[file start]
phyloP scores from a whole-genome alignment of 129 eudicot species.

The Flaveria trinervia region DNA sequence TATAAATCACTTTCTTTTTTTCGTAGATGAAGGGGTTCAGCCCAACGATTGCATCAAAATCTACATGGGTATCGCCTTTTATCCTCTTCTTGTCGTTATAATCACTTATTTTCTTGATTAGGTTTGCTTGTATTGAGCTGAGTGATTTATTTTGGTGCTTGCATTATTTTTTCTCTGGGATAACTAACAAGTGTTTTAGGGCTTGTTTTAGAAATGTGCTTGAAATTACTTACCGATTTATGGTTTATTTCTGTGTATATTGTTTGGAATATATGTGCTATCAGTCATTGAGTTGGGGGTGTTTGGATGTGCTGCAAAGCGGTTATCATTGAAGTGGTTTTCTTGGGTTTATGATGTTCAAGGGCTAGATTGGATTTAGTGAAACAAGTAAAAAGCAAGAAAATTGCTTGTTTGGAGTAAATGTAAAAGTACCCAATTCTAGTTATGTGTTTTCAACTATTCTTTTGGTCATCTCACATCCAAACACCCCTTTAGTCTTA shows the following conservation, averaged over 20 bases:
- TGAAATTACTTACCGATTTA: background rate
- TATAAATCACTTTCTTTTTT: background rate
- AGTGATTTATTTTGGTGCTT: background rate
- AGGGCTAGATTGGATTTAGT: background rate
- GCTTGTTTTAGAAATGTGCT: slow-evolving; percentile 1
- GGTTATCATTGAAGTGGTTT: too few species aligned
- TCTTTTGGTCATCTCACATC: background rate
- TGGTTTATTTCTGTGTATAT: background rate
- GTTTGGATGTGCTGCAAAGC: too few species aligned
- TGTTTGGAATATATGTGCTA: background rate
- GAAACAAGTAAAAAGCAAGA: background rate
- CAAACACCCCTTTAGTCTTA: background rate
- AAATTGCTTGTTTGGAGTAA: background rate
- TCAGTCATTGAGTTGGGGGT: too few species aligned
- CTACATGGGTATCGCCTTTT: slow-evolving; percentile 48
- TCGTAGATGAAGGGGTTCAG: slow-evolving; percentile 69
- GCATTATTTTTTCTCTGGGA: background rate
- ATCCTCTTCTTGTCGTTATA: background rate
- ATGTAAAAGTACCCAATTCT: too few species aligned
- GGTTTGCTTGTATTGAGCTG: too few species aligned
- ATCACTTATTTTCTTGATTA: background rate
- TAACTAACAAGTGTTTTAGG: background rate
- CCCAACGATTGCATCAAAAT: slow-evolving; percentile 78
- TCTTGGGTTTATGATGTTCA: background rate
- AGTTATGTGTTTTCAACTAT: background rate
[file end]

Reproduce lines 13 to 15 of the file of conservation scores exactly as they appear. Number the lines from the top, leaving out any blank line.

- GAAACAAGTAAAAAGCAAGA: background rate
- CAAACACCCCTTTAGTCTTA: background rate
- AAATTGCTTGTTTGGAGTAA: background rate